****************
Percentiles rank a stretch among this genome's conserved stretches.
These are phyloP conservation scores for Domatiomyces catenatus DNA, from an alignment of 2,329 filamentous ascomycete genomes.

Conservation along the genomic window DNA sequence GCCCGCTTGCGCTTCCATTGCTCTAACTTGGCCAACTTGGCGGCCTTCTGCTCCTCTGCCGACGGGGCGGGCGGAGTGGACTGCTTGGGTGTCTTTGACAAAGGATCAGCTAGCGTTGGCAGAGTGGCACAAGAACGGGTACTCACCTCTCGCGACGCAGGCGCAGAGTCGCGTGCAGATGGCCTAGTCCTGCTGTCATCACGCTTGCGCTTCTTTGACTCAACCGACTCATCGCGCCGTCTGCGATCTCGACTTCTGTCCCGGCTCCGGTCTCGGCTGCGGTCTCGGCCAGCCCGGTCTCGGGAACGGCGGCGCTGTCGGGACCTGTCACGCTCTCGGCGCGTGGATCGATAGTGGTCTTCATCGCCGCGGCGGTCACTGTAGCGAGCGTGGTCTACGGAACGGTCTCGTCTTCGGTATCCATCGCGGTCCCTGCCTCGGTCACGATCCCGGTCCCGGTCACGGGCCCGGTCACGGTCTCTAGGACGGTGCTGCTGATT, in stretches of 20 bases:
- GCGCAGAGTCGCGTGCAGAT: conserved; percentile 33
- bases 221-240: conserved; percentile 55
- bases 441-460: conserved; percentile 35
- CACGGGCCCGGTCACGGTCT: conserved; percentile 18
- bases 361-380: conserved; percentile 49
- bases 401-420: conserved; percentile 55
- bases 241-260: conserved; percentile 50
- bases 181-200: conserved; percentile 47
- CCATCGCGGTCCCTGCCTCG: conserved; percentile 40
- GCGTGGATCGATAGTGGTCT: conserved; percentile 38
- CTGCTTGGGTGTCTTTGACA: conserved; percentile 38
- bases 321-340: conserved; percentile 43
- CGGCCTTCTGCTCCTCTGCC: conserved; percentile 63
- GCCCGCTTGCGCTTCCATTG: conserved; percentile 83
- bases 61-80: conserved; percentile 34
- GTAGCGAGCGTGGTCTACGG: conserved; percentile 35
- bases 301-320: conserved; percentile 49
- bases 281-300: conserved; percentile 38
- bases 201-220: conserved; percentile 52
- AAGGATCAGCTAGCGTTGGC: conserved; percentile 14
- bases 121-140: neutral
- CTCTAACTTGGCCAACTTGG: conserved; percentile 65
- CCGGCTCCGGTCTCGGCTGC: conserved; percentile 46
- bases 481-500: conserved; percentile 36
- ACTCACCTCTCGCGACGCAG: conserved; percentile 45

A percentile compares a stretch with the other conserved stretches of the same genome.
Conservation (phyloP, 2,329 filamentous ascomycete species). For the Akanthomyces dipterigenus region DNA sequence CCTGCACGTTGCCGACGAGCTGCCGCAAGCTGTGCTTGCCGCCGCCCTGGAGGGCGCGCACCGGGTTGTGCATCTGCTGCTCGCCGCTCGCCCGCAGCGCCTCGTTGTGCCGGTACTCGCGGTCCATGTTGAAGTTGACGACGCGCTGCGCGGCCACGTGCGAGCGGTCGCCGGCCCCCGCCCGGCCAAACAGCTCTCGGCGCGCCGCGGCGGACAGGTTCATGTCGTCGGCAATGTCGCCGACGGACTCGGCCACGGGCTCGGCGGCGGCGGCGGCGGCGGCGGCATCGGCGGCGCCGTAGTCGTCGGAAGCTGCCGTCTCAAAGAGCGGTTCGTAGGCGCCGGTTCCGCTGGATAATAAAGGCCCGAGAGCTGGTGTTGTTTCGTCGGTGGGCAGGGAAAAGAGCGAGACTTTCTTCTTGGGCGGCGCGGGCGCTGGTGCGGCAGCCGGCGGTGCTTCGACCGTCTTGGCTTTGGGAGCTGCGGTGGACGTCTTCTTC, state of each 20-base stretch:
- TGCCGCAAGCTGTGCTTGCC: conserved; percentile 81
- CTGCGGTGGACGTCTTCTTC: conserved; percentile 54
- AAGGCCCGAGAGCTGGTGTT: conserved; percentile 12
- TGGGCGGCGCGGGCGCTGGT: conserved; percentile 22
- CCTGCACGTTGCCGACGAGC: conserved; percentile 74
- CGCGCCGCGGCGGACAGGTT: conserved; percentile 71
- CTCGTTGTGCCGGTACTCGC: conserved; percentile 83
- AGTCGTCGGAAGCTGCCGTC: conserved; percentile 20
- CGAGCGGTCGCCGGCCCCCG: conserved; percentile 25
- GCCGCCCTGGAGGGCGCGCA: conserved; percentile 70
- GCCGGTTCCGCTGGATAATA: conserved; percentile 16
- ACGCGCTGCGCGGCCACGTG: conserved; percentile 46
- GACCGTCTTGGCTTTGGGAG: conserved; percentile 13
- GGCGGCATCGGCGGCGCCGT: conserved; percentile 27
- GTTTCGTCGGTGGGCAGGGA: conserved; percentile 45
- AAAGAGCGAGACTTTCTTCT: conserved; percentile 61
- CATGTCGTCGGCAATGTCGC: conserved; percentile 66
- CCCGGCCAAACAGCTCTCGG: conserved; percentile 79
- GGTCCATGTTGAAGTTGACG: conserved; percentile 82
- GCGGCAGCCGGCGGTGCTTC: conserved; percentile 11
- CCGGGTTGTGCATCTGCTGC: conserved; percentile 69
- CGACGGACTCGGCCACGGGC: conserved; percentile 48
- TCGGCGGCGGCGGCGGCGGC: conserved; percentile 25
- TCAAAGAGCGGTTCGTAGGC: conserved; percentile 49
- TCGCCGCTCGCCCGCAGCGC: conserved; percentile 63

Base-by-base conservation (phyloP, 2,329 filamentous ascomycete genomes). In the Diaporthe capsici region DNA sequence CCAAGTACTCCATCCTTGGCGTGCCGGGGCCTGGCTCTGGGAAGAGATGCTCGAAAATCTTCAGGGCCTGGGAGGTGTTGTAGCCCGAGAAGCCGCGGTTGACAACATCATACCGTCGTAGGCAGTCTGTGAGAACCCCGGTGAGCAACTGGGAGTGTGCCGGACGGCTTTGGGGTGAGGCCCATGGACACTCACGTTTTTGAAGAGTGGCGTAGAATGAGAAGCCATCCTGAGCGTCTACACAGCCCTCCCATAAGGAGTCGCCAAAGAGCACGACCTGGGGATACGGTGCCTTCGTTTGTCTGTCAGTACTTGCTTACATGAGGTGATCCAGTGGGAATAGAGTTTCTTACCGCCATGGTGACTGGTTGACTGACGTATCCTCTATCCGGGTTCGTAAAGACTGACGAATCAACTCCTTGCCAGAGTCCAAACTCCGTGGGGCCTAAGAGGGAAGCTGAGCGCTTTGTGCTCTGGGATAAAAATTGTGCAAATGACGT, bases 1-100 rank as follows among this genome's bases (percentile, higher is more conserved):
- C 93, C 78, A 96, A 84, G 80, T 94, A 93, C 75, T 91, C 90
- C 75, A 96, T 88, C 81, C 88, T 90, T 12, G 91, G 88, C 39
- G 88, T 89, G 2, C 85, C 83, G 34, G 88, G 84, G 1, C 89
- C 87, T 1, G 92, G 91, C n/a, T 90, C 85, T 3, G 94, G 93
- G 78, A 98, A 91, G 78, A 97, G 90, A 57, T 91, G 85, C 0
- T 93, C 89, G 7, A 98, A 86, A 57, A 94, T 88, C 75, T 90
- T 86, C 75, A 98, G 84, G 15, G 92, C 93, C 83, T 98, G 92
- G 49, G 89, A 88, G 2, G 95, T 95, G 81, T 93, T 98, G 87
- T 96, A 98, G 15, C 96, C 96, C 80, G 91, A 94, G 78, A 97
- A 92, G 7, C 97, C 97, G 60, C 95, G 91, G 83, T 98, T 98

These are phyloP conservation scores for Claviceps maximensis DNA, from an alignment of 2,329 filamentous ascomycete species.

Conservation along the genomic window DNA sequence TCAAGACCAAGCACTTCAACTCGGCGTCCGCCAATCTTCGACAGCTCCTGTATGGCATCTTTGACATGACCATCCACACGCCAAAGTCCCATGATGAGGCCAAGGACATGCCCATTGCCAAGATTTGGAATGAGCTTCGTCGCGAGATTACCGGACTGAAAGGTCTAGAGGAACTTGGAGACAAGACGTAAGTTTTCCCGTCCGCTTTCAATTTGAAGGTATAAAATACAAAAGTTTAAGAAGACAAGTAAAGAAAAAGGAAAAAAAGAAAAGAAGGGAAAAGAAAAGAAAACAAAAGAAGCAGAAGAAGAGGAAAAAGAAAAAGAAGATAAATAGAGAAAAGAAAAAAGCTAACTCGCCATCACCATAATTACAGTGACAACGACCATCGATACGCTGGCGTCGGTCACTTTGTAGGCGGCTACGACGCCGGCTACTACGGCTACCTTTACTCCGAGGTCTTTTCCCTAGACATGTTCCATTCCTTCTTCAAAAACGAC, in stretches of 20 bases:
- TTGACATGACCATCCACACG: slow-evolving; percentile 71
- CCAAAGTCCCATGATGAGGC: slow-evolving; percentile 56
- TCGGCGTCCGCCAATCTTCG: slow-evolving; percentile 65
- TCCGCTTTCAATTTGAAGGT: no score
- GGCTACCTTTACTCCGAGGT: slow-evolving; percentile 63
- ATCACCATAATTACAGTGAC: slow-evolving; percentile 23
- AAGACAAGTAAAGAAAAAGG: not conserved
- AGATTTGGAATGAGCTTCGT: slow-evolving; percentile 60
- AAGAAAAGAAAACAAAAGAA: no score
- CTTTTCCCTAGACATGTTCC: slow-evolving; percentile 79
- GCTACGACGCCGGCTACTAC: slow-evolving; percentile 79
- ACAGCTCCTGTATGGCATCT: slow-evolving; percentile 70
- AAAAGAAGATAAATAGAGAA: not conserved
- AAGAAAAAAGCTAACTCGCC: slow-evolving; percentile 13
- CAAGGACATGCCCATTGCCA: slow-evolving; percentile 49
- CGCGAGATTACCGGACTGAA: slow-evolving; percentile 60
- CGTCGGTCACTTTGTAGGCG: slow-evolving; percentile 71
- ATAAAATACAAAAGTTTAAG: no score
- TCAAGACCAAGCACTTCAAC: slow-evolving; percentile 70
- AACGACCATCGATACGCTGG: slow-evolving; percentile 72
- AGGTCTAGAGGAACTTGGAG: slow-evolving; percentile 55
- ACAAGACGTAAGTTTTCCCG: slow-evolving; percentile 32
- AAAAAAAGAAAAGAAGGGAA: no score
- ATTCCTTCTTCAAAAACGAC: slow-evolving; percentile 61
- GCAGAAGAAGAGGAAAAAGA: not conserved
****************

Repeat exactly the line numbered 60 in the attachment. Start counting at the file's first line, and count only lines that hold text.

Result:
- C 87, T 1, G 92, G 91, C n/a, T 90, C 85, T 3, G 94, G 93